Be careful not to confuse Aesculus hippocastanum (Horse chestnut) with Aesculus californica (California buckeye) or Aesculus glabra (Ohio buckeye). Some people call any of these plants horse chestnut. This information applies to Aesculus hippocastanum only.
Horse chestnut seed extracts are most commonly taken by mouth to treat poor circulation that can cause the legs to swell (chronic venous insufficiency or CVI). There is currently no good scientific evidence to support the use of horse chestnut for other conditions.
How does it work ?
Uses & Effectiveness ?
Possibly Effective for
- Poor circulation that can cause the legs to swell (chronic venous insufficiency or CVI). Taking 300 mg of standardized horse chestnut seed extract can reduce some symptoms of poor blood circulation, such as varicose veins, pain, tiredness, swelling in the legs, itching, and water retention. However, some early research suggests that horse chestnut might be less effective than maritime pine bark for reducing leg swelling and cramps.
Insufficient Evidence for
- Conditions in a man that prevent him from getting a woman pregnant within a year of trying to conceive (male infertility). Early research shows that taking horse chestnut seed extract twice daily for 2 months increases sperm density, but does not improve sperm movement, in men with fertility problems.
- A long-term disorder of the large intestines that causes stomach pain (irritable bowel syndrome or IBS).
- Enlarged prostate.
- Menstrual cramps (dysmenorrhea).
- Soft tissue swelling from bone fracture and sprains, arthritis, joint pain, and other conditions.
- Other conditions.
Raw horse chestnut seed, bark, flower, and leaf are UNSAFE and can even cause death. Signs of poisoning include stomach upset, kidney problems, muscle twitching, weakness, loss of coordination, vomiting, diarrhea, depression, paralysis, and stupor. Accidental ingestion of horse chestnut requires prompt medical attention.
When applied to the skin: There isn't enough reliable information to know if horse chestnut is safe. Some people are allergic to horse chestnut.
When given by IV: There isn't enough reliable information to know if horse chestnut is safe. It might cause side effects such as liver and kidney problems.
When given as a shot: There isn't enough reliable information to know if horse chestnut is safe. It might cause side effects such as liver and kidney problems.
Special Precautions and Warnings
Children: The raw horse chestnut seed, bark, flower, and leaf are UNSAFE and can even cause death. Children have been poisoned by drinking a tea made from the leaves and twigs, or from eating the seeds.
Bleeding disorders: Horse chestnut might slow blood clotting. Taking horse chestnut might increase the risk of bruising and bleeding in people with bleeding disorders.
Digestion problems: Horse chestnut seeds and bark can irritate the gastrointestinal (GI) tract. Don't use it if you have a bowel or stomach disorder.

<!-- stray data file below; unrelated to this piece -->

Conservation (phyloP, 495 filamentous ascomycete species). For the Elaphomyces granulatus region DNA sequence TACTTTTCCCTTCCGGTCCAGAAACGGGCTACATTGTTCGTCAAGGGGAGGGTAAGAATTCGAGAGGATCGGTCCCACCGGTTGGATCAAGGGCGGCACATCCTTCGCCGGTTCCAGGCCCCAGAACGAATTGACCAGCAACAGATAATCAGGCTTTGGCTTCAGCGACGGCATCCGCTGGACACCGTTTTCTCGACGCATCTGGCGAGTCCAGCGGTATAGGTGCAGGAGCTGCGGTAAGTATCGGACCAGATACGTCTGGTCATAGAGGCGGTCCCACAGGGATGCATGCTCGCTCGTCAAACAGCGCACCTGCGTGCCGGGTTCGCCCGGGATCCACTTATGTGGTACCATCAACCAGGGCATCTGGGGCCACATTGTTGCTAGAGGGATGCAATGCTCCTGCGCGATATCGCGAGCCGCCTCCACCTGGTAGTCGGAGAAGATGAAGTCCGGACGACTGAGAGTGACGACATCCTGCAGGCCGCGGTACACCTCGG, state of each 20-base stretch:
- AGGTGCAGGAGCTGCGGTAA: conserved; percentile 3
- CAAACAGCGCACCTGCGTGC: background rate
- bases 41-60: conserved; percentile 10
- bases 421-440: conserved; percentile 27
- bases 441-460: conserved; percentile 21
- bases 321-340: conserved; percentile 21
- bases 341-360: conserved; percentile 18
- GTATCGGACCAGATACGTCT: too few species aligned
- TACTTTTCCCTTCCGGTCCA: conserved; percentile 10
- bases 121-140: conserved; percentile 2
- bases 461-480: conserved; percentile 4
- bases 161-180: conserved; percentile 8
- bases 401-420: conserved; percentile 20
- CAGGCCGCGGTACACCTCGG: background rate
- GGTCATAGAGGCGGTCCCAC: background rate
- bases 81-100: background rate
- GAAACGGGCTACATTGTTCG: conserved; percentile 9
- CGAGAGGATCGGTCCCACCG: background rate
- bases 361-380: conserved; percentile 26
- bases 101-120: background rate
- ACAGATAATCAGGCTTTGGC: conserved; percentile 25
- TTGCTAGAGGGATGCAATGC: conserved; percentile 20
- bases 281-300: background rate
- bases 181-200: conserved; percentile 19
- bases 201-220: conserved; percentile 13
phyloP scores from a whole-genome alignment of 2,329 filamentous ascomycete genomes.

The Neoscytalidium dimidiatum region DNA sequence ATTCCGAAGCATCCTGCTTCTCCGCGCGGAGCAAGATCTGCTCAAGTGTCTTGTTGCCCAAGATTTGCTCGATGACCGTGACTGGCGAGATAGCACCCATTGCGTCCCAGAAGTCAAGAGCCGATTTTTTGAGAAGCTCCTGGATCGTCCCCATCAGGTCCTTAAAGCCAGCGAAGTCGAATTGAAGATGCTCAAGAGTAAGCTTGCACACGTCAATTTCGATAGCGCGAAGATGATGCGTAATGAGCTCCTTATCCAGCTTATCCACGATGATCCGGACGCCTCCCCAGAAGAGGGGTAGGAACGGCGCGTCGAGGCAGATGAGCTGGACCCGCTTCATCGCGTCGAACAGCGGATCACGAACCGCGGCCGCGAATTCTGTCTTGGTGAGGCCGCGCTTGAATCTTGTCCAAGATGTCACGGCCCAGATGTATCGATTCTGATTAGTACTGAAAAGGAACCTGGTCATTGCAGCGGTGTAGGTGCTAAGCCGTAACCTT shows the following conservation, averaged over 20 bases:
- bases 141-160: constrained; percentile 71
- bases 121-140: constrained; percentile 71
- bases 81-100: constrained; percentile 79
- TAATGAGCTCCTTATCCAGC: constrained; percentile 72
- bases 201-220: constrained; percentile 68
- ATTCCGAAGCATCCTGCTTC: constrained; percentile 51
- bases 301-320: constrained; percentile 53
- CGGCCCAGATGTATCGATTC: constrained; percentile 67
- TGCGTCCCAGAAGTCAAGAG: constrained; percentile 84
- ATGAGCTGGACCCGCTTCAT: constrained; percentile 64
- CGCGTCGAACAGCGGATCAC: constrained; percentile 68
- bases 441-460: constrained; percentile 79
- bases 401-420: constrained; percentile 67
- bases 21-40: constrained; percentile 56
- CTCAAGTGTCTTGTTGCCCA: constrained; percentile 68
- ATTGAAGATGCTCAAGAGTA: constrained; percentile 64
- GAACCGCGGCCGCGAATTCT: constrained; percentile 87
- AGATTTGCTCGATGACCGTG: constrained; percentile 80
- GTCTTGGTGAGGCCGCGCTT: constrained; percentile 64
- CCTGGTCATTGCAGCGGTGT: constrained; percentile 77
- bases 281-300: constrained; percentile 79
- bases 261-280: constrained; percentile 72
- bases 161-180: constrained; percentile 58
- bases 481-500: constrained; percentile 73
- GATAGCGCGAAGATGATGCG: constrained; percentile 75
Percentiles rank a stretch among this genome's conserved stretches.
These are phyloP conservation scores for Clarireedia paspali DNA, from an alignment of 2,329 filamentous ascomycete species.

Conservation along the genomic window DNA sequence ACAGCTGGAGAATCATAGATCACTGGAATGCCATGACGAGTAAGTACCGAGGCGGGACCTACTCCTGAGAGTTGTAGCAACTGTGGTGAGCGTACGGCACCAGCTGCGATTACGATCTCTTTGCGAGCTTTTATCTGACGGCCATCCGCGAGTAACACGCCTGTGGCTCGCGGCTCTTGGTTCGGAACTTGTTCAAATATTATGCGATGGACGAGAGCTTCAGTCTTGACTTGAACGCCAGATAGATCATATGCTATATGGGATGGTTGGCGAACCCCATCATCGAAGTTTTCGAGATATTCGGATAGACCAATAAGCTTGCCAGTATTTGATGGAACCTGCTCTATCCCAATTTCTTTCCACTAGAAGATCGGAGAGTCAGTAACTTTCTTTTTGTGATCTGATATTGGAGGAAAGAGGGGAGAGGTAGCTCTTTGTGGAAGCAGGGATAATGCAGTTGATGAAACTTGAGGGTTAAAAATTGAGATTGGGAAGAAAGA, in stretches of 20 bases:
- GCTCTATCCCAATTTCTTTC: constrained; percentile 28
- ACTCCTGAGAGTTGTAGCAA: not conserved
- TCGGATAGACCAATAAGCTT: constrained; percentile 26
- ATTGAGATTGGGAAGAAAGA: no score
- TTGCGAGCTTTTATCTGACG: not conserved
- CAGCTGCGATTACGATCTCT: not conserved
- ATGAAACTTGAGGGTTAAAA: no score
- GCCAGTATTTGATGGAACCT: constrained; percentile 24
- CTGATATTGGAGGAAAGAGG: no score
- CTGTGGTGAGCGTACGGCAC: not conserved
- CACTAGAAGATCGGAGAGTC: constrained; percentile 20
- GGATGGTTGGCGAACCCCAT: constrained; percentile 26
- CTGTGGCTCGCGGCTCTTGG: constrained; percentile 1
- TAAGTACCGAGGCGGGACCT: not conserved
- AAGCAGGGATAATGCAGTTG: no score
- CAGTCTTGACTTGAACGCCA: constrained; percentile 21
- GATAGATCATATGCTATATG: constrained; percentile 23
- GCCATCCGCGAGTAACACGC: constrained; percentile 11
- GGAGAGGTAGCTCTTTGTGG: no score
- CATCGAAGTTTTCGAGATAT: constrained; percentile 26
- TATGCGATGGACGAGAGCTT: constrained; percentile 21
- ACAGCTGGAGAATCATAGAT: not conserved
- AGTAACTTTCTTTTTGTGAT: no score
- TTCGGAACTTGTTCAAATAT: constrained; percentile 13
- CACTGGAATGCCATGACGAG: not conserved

Liver disease: There is one report of liver injury associated with using horse chestnut. If you have a liver condition, it is best to avoid horse chestnut.
Latex allergy: People who are allergic to latex might also be allergic to horse chestnut.
Kidney disease: There is a concern that horse chestnut might make kidney disease worse. Do not use it if you have kidney problems.
Surgery: Horse chestnut might slow blood clotting. Horse chestnut might increase the risk of bleeding if used before surgery. People using horse chestnut should stop at least 2 weeks before surgery.
Medications that slow blood clotting (Anticoagulant / Antiplatelet drugs) interacts with HORSE CHESTNUT
Horse chestnut seed might slow blood clotting. Taking horse chestnut seed along with medications that also slow clotting might increase the chances of bruising and bleeding.
Some medications that slow blood clotting include aspirin, clopidogrel (Plavix), diclofenac (Voltaren, Cataflam, others), ibuprofen (Advil, Motrin, others), naproxen (Anaprox, Naprosyn, others), dalteparin (Fragmin), enoxaparin (Lovenox), heparin, warfarin (Coumadin), and others.
Medications for diabetes (Antidiabetes drugs) interacts with HORSE CHESTNUT
Horse chestnut might decrease blood sugar. Diabetes medications are also used to lower blood sugar. Taking horse chestnut along with diabetes medications might cause your blood sugar to go too low. Monitor your blood sugar closely. The dose of your diabetes medication might need to be changed.
Some medications used for diabetes include glimepiride (Amaryl), glyburide (DiaBeta, Glynase PresTab, Micronase), insulin, pioglitazone (Actos), rosiglitazone (Avandia), chlorpropamide (Diabinese), glipizide (Glucotrol), tolbutamide (Orinase), and others.
Lithium interacts with HORSE CHESTNUT
Horse chestnut might have an effect like a water pill or "diuretic." Taking horse chestnut might decrease how well the body gets rid of lithium. This could increase how much lithium is in the body and result in serious side effects. Talk with your healthcare provider before using this product if you are taking lithium. Your lithium dose might need to be changed.
Be cautious with this combination
- For poor blood circulation (chronic venous insufficiency): 300 mg of horse chestnut seed extract containing 50 mg of the active ingredient, aescin, twice daily.
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